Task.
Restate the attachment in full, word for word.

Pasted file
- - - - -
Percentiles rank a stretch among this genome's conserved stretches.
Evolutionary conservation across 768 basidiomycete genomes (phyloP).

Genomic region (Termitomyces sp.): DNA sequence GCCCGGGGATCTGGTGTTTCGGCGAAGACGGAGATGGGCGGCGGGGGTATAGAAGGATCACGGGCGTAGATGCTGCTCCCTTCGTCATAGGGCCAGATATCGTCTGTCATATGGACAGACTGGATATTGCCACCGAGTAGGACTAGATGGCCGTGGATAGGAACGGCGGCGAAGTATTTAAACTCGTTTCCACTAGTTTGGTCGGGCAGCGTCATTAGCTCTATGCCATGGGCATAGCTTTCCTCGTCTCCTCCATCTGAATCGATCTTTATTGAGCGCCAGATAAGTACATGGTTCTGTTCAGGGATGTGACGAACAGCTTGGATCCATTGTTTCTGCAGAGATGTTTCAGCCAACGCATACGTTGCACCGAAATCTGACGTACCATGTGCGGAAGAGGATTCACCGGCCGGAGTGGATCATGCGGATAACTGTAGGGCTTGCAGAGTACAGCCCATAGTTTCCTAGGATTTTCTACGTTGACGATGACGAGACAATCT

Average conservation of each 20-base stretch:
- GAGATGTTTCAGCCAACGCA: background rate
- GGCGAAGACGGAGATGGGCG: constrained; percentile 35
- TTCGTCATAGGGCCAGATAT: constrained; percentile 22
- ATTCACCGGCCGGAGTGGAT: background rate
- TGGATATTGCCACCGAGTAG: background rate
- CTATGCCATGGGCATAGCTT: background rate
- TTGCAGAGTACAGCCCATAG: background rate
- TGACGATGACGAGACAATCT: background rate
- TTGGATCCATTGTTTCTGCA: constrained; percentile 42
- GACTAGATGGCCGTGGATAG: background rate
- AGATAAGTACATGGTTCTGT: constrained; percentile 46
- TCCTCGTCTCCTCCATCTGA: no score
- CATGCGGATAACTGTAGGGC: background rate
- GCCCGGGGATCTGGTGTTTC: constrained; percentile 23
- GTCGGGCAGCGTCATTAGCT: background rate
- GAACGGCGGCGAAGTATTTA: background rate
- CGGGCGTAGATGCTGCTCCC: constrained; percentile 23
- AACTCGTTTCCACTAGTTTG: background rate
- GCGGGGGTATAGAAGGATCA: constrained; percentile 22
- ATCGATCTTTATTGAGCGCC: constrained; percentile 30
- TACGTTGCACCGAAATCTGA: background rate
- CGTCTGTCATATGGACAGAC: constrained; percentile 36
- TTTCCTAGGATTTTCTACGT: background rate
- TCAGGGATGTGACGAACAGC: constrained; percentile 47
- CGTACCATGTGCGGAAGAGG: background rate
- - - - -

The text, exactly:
Percentiles rank a stretch among this genome's conserved stretches.
Evolutionary conservation across 768 basidiomycete genomes (phyloP).

Genomic region (Termitomyces sp.): DNA sequence GCCCGGGGATCTGGTGTTTCGGCGAAGACGGAGATGGGCGGCGGGGGTATAGAAGGATCACGGGCGTAGATGCTGCTCCCTTCGTCATAGGGCCAGATATCGTCTGTCATATGGACAGACTGGATATTGCCACCGAGTAGGACTAGATGGCCGTGGATAGGAACGGCGGCGAAGTATTTAAACTCGTTTCCACTAGTTTGGTCGGGCAGCGTCATTAGCTCTATGCCATGGGCATAGCTTTCCTCGTCTCCTCCATCTGAATCGATCTTTATTGAGCGCCAGATAAGTACATGGTTCTGTTCAGGGATGTGACGAACAGCTTGGATCCATTGTTTCTGCAGAGATGTTTCAGCCAACGCATACGTTGCACCGAAATCTGACGTACCATGTGCGGAAGAGGATTCACCGGCCGGAGTGGATCATGCGGATAACTGTAGGGCTTGCAGAGTACAGCCCATAGTTTCCTAGGATTTTCTACGTTGACGATGACGAGACAATCT

Average conservation of each 20-base stretch:
- GAGATGTTTCAGCCAACGCA: background rate
- GGCGAAGACGGAGATGGGCG: constrained; percentile 35
- TTCGTCATAGGGCCAGATAT: constrained; percentile 22
- ATTCACCGGCCGGAGTGGAT: background rate
- TGGATATTGCCACCGAGTAG: background rate
- CTATGCCATGGGCATAGCTT: background rate
- TTGCAGAGTACAGCCCATAG: background rate
- TGACGATGACGAGACAATCT: background rate
- TTGGATCCATTGTTTCTGCA: constrained; percentile 42
- GACTAGATGGCCGTGGATAG: background rate
- AGATAAGTACATGGTTCTGT: constrained; percentile 46
- TCCTCGTCTCCTCCATCTGA: no score
- CATGCGGATAACTGTAGGGC: background rate
- GCCCGGGGATCTGGTGTTTC: constrained; percentile 23
- GTCGGGCAGCGTCATTAGCT: background rate
- GAACGGCGGCGAAGTATTTA: background rate
- CGGGCGTAGATGCTGCTCCC: constrained; percentile 23
- AACTCGTTTCCACTAGTTTG: background rate
- GCGGGGGTATAGAAGGATCA: constrained; percentile 22
- ATCGATCTTTATTGAGCGCC: constrained; percentile 30
- TACGTTGCACCGAAATCTGA: background rate
- CGTCTGTCATATGGACAGAC: constrained; percentile 36
- TTTCCTAGGATTTTCTACGT: background rate
- TCAGGGATGTGACGAACAGC: constrained; percentile 47
- CGTACCATGTGCGGAAGAGG: background rate